Last year’s National Programmes conference, hosted at the British Museum on 31 August 2017 thanks to the generous support of the Vivmar Foundation, explored the subject of lending museum collections. #proactivelending

Conference Scope

Lending is a vibrant part of our sector, and museums’ capacity to borrow from each other is being substantially increased thanks to recent initiatives such as Arts Council England’s ‘Ready to Borrow’ grants programme, the Touring Exhibitions Group’s 'Preparing to Borrow' initiative, and the Art Fund Weston Loans Programme.

This conference was designed to explore how we can make the most of these opportunities and get more collections on the move, with the aim of encouraging and supporting UK museums of every size, as well as non-museum spaces with collections, to proactively lend to each other and to borrow from wider sources.

Conference Programme

The programme for the day included a range of sessions exploring the following themes though presentations, workshops, discussion and debate:

  • •    The role of public and private collections, with a keynote presentation from Museums Sheffield on their major project ‘Going Public’.
  • •    Models for touring and lending, with a keynote presentation from Tyne & Wear Archives & Museums on their dispersed exhibition ‘Hadrian’s Cavalry’, and new research from the Touring Exhibitions Group.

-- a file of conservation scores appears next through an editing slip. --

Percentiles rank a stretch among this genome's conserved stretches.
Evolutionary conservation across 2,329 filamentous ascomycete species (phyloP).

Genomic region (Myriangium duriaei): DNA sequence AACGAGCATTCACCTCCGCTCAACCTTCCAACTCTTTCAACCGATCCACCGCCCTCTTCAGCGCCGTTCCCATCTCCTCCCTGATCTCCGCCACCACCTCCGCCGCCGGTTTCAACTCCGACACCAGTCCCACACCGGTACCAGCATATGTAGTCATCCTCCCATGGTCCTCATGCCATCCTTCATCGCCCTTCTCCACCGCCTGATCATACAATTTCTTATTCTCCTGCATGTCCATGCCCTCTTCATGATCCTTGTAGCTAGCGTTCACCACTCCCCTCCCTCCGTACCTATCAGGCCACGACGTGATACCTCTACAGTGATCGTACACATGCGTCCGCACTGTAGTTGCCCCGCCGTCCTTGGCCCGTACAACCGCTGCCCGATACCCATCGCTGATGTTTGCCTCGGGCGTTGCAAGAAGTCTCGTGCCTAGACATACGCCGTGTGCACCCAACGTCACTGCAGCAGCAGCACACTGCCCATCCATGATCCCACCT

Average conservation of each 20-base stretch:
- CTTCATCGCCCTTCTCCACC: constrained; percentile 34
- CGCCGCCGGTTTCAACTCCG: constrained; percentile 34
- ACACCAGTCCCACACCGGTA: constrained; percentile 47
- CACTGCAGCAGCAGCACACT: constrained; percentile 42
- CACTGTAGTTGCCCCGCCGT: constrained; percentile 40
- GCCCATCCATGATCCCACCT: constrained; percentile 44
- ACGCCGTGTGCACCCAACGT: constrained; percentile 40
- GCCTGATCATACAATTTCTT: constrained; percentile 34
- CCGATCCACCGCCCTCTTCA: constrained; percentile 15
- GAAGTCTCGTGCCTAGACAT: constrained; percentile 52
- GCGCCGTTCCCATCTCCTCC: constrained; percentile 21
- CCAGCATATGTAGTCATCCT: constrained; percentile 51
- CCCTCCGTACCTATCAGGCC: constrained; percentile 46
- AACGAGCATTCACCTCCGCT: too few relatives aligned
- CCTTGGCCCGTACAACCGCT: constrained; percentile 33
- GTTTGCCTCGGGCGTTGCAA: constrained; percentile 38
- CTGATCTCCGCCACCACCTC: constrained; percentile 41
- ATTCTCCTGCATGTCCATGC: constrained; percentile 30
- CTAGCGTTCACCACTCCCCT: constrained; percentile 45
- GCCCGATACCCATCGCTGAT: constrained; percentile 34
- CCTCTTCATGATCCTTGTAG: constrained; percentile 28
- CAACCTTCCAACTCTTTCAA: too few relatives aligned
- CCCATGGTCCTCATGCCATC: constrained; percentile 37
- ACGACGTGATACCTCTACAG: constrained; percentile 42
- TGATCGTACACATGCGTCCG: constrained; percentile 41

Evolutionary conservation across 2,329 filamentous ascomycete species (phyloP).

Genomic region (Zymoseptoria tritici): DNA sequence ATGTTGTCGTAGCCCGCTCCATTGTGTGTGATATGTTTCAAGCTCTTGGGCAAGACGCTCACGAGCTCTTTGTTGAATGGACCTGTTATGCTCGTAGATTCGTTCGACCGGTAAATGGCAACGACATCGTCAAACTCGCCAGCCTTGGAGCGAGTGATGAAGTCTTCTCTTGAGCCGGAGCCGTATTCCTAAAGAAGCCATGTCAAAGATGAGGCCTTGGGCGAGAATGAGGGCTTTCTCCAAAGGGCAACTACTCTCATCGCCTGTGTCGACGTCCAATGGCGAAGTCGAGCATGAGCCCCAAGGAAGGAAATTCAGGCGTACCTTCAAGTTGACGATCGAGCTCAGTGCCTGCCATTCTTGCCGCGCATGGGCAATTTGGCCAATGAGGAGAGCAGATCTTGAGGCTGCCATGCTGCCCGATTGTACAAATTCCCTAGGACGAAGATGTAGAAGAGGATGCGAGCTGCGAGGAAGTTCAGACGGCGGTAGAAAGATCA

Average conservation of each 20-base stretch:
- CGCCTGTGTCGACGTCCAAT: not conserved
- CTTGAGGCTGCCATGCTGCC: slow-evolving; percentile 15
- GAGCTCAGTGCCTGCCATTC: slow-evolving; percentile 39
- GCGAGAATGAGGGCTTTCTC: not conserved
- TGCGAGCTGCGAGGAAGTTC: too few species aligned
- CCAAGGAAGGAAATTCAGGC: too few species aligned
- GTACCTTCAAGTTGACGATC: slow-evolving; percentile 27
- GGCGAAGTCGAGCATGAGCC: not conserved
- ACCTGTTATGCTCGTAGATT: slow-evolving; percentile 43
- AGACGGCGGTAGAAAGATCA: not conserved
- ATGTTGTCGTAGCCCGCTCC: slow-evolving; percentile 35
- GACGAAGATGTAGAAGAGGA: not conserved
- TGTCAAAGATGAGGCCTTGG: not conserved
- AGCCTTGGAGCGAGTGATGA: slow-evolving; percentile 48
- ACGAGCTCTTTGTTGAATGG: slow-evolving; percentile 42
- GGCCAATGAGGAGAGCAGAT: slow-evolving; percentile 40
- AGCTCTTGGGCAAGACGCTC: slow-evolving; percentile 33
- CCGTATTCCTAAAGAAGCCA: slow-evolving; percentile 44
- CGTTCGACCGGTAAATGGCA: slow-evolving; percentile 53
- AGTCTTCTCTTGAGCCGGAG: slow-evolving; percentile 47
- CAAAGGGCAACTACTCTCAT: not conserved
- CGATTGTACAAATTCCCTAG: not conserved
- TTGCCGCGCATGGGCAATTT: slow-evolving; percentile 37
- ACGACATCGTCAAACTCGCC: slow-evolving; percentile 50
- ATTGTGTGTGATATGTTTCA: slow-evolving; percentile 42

• •    Partnerships and collaborations, with case studies, Q&A sessions and a discussion workshop. Speakers included Imperial War Museums, the DeMorgan Foundation and the National Trust, Tate, and Two Temple Place.
  • •    Innovation and experimentation, with case studies, Q&A sessions and a discussion workshop. Speakers included the Freemasonry Museum and Leeds Museums & Galleries.
  • •    Practice, skills and logistics, with participatory workshops, funding case studies and presentations from the Arts Council England and the Art Fund, and practical advice surgeries on loans, the Government Indemnity Scheme, managing risk, registrarial work and touring exhibitions.

Resources

Delegates, speakers and audiences from afar held a lively conversation on Twitter throughout the day. Join the conversation using the hashtag #proactivelending, or review a selection of tweets online 

The full programme can be viewed in PDF format 

Select presentations from the day can be found below:

Better Borrowing: Results and Recommendations from the TEG Lending and Borrowing Experiences Survey (Charlotte Dew, Touring Exhibitions Group) 

Sharing works of art in the UK (Helen Cooper & Laura Murphy, Tate) 

Get what you give: new ways of working (Jamie Andrews, British Library) 

Avoiding conflicts of interest (Jenny Judova, Vastari) 

Going Public: How can regional art collections work more effectively with private collectors? (Museums Sheffield) 

Hadrian's Cavalry (Bill Griffiths and Lisa Keys, Tyne & Wear Museums & Archives / Minerva Heritage) 

Freemasons where you didn’t expect them – finding potential for loans from a ‘specialist’ collection (Mark Dennis, Library & Museum of Freemasonry) 

The healthful influence of art (Ruth Martin, Leeds Museums & Galleries) 

Collections Trust (Sarah Brown, Collections Trust)